# What happens to σ (conductivity) when the permitivity is negative?

## Homework Statement:

In my textbooks derivation of I don't understand what happend to jβ or σ when ε = -ε.

## Relevant Equations:

$$γ = sqrt{jωμ( jωε +σ ) = α + jβ [\tex] We are using the textbook by Jin, "Theory and Comutation of Electromagnetic Fields". In the section on metamaterialshe derives the dispersion relationship. He shows that when ε'= -ε & μ' = μ then the dispersion equation [tex] γ =\sqrt{jωμ( jωε +σ )} = α + jβ$$ goes to
$$γ = α = ω \sqrt{μ'ε'}$$
causing the plane wave to only attenuate in this medium.
I don't see what happens to the term $$jωμσ$$.
How does it go to zero?
Maybe we assume σ = 0, but I don't see it stated explicately, and in the next paragraph when he derives the dispersion relationship for double negative materials, the he gets $$γ = β = ω \sqrt{μ'ε'}$$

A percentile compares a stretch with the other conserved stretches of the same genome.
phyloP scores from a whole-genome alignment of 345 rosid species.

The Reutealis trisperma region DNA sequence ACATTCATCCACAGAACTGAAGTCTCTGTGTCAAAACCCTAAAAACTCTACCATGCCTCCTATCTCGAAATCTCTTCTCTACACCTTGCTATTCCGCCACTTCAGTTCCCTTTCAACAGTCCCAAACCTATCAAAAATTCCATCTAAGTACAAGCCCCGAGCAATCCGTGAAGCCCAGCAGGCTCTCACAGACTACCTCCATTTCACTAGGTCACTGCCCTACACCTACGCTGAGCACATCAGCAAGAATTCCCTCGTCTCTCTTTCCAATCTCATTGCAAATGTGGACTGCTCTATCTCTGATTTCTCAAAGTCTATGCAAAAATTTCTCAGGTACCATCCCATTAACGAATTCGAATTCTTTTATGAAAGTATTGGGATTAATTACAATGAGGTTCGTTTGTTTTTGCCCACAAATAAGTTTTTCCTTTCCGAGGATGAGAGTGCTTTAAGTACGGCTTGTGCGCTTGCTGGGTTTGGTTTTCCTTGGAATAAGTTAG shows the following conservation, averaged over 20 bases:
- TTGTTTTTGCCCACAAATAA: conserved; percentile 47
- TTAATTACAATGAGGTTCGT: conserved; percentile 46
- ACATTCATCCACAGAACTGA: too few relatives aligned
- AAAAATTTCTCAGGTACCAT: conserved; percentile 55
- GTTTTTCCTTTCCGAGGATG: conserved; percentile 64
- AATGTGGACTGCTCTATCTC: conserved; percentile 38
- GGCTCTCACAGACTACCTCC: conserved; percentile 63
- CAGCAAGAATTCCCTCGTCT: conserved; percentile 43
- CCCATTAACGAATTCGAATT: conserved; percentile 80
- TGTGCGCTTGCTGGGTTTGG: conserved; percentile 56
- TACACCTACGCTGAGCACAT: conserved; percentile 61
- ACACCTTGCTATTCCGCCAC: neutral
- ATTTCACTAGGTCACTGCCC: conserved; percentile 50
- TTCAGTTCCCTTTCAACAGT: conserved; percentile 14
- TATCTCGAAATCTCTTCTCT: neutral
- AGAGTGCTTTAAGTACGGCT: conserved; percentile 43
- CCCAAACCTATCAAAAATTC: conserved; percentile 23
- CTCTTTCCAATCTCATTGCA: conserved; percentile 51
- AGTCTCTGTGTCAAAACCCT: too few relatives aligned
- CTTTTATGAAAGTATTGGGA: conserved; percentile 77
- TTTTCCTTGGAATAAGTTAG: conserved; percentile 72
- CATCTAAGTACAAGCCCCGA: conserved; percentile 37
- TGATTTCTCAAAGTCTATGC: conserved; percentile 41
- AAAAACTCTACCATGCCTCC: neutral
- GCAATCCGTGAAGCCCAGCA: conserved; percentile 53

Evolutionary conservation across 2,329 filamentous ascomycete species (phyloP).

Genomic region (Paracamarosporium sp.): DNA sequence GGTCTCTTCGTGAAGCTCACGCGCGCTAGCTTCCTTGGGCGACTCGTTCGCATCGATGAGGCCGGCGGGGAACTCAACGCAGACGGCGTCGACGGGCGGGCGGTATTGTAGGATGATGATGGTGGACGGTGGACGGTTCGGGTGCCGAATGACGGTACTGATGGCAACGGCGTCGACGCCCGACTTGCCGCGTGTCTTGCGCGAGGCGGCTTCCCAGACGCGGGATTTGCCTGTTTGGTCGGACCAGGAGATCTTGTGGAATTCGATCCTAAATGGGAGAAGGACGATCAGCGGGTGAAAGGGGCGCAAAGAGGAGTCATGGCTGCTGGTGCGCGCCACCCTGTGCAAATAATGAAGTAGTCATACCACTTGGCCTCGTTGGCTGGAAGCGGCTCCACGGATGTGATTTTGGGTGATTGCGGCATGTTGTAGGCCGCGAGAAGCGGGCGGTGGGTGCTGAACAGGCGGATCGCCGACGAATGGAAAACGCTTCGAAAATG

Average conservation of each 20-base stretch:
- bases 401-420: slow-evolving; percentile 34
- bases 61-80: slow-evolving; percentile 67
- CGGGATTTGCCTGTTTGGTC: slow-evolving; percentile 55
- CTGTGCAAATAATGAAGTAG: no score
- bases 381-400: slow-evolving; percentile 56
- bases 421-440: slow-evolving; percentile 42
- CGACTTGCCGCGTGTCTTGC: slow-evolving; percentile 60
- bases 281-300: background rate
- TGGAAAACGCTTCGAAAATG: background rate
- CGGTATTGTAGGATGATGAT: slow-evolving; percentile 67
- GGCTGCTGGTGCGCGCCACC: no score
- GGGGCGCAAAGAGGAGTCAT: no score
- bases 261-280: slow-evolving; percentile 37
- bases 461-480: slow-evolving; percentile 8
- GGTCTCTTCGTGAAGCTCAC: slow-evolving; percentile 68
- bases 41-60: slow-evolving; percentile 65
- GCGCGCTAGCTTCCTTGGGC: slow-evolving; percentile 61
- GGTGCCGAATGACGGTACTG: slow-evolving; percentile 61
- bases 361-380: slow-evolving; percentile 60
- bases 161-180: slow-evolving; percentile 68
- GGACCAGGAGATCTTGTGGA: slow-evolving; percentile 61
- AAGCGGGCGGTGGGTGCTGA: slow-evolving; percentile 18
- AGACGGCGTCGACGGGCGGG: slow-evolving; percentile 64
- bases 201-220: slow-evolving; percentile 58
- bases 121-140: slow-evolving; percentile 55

with no real explanation of what is happening.
I'm sure I'm missing something, but not sure what it is.

Delta2

## Answers and Replies

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Twigg
Gold Member
In this section the author assumes no losses in the material. That means the resistivity ##\sigma## is set to zero, as a simplifying assumption. Here's a quote: "However, let us ignore these losses and examine how a plane wave propagates in this type of medium."